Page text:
Rarely do we get to see the dangerous consequences of appeasing one aggressor unfold at the same time we are appeasing another in exactly the same way. But North Korea and Iranthat’s what we are witnessing today, as our leaders respond to Iran’s push for nuclear weapons with the same appeasement playbook that turned a two-bit failed state like North Korea into a nuclear-armed aggressor.

The chronology of the U.S.’s dealings with three psychotic Kim regimes makes for depressing reading. Start in 1991, when President George Bush Sr. withdrew 100 nuclear weapons from South Korea as part of a deal with Mikhail Gorbachev. That same year South Korea formally abjured the production or use of nuclear weapons, a deal the North cheerfully went along with, fully intending to violate it. The next year the North signed the nuclear Nonproliferation Treaty (NPT) and allowed in inspectors. A mere two months later the U.S. had to impose sanctions on two companies in the North involved in developing missiles.

In little more than a year, the pattern of North Korea’s defiance and duplicity, and Western appeasement and inaction, had been set. The North would make an announcement promising to let in inspectors in order to head off sanctions, or threaten to withdraw from the NPT to wring concessions from the West, and then would come the revelation that the North had taken yet another step towards creating a nuclear weapon. Then “bilateral talks” would be announced and conducted, “agreed frameworks” and “moratoriums” signed and touted, promises of suspension of forbidden activities made by the North, “appropriate compensation,” i.e. bribes––like food aid, South Korea’s “sunshine policy” of détente and economic cooperation with the North, “economic normalization,” and free light-water nuclear reactors (!)––for such duplicitous concessions delivered by the West, all followed by more sanctions imposed when the North was caught out lying and cheating.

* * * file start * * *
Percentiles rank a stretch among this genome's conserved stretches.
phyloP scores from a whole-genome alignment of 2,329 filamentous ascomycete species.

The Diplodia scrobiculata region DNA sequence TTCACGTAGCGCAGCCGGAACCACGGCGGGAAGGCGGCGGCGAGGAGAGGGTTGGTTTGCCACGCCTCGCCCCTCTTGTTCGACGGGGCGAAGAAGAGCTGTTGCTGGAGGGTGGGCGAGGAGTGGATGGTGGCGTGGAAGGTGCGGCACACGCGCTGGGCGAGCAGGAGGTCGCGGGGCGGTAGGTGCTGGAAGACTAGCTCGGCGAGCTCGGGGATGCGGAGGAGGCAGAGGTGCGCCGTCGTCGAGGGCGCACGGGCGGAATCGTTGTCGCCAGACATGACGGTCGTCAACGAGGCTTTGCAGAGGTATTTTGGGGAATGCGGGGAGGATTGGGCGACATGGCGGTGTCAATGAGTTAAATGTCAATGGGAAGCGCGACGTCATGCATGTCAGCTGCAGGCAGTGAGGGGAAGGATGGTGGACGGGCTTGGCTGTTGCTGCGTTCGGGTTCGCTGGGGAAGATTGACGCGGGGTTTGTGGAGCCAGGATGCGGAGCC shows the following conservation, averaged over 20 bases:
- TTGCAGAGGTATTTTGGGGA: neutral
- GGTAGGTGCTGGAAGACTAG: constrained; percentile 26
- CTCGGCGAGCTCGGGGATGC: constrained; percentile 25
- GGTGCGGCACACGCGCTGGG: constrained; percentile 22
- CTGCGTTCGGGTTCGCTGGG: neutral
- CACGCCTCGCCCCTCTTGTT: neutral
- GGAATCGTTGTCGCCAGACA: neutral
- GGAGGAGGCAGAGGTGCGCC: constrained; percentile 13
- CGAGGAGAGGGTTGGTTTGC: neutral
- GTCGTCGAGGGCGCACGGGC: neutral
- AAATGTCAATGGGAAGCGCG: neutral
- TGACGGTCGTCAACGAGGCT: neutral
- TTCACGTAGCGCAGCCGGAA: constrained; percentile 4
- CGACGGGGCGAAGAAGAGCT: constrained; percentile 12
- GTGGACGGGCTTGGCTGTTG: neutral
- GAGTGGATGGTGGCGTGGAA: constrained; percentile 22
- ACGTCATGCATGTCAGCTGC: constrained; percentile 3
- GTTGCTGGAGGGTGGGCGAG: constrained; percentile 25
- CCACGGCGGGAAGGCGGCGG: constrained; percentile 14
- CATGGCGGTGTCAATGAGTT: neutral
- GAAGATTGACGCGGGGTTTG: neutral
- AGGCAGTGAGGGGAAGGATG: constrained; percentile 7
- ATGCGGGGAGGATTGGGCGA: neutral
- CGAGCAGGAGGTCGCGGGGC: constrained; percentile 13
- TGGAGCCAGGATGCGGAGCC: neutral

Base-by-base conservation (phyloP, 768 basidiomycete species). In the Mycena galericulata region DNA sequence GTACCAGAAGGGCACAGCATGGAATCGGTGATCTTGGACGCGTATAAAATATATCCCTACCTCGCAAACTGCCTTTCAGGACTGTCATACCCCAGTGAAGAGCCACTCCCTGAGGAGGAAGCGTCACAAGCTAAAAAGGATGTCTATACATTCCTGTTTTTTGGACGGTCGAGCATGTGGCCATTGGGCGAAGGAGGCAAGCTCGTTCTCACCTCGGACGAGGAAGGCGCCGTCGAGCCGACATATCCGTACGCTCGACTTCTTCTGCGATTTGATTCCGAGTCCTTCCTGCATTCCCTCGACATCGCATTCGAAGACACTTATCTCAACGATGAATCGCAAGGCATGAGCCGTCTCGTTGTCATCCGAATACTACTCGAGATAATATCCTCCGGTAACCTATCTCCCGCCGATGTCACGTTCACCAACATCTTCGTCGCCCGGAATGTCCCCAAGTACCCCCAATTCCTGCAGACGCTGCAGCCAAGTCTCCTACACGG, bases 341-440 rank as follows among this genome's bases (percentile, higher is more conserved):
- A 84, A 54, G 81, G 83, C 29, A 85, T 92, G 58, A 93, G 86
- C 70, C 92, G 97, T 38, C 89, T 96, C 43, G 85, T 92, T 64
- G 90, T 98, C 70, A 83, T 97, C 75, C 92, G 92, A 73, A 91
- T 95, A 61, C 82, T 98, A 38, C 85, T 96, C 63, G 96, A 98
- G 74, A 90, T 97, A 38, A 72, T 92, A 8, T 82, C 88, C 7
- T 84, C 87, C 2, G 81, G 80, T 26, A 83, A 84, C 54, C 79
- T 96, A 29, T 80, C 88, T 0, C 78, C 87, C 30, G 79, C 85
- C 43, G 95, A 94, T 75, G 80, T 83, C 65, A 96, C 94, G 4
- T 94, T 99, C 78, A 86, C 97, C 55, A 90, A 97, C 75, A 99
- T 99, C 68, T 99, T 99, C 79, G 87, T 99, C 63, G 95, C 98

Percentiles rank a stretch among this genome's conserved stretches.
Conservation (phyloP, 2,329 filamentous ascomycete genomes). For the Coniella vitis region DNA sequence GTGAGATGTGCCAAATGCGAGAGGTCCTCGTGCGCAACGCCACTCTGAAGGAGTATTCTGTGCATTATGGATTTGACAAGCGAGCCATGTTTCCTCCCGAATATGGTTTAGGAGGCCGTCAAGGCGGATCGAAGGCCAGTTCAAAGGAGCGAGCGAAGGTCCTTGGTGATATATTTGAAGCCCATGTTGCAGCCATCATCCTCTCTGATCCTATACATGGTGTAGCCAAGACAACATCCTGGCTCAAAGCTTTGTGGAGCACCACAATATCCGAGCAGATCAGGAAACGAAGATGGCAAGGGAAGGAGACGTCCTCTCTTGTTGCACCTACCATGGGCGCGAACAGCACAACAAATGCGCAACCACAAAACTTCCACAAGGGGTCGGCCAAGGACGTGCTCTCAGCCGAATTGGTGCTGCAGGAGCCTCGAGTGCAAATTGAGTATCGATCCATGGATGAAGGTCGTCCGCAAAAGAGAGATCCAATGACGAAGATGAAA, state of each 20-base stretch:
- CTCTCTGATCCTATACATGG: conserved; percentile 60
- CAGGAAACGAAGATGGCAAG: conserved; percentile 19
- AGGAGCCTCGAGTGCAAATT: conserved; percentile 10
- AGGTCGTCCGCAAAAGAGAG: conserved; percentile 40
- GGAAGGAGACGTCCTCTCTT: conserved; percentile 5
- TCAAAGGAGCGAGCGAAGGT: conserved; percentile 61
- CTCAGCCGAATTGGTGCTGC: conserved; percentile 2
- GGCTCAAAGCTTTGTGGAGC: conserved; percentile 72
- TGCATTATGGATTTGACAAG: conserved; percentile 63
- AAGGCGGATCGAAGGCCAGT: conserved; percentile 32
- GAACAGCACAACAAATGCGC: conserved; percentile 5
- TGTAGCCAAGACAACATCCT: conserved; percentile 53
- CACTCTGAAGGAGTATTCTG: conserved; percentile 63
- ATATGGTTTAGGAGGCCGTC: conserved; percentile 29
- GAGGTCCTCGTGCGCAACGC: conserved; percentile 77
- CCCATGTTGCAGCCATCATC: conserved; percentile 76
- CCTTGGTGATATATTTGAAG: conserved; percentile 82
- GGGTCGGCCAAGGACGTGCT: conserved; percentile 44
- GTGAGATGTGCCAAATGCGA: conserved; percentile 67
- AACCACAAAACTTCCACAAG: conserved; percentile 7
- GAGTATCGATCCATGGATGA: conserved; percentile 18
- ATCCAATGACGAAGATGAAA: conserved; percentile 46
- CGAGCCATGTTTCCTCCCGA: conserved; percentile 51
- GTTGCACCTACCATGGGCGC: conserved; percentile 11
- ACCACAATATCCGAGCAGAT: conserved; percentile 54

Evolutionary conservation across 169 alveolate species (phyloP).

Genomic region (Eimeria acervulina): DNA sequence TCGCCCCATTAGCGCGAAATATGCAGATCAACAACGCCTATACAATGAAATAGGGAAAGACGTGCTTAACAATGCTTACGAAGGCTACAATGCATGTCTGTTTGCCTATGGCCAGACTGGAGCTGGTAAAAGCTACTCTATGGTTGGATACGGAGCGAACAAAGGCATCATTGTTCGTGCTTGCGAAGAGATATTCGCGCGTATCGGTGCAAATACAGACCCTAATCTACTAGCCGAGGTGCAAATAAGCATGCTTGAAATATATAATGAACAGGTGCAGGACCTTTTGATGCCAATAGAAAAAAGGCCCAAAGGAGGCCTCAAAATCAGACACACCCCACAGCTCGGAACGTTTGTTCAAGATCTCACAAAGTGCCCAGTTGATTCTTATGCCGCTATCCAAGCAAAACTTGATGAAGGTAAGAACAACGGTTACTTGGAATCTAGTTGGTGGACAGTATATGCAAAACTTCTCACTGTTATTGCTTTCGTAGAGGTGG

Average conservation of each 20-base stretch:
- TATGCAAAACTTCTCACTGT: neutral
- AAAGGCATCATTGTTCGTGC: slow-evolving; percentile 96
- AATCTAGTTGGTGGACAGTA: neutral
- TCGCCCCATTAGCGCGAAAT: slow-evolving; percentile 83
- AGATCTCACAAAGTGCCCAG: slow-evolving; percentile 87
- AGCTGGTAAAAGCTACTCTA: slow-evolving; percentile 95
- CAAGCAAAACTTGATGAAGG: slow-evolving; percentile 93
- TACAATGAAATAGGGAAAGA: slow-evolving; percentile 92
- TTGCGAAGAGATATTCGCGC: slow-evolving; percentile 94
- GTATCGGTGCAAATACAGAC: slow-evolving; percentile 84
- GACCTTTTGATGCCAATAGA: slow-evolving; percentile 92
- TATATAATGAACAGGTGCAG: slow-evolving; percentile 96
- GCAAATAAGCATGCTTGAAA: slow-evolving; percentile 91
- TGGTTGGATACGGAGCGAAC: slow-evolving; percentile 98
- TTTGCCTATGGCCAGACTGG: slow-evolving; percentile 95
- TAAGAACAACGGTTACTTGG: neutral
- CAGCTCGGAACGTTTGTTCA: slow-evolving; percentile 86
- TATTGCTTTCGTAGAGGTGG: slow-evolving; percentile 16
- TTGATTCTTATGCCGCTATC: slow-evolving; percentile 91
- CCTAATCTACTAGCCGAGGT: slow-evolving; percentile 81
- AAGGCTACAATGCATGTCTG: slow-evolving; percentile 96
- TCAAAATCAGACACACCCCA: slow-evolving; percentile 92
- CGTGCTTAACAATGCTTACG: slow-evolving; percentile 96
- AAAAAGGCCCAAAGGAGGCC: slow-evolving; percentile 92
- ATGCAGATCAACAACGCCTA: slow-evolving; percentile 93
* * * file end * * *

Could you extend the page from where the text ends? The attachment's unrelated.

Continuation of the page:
We know the result of this pas de deux of appeasement. North Korea today possesses several atomic weapons, and is preparing to test a missile that can reach America’s bases on Okinawa and Guam. A Defense Intelligence Agency report stated there was “moderate confidence” that North Korea “has nuclear weapons capable of delivery by ballistic missiles.” The next step will be nuclear-armed missiles capable of reaching the west coast of the United States. This was the conclusion of the U.S. intelligence community in a report from 2001, which warned that before 2015 North Korea would have ICBMs that could reach our shores.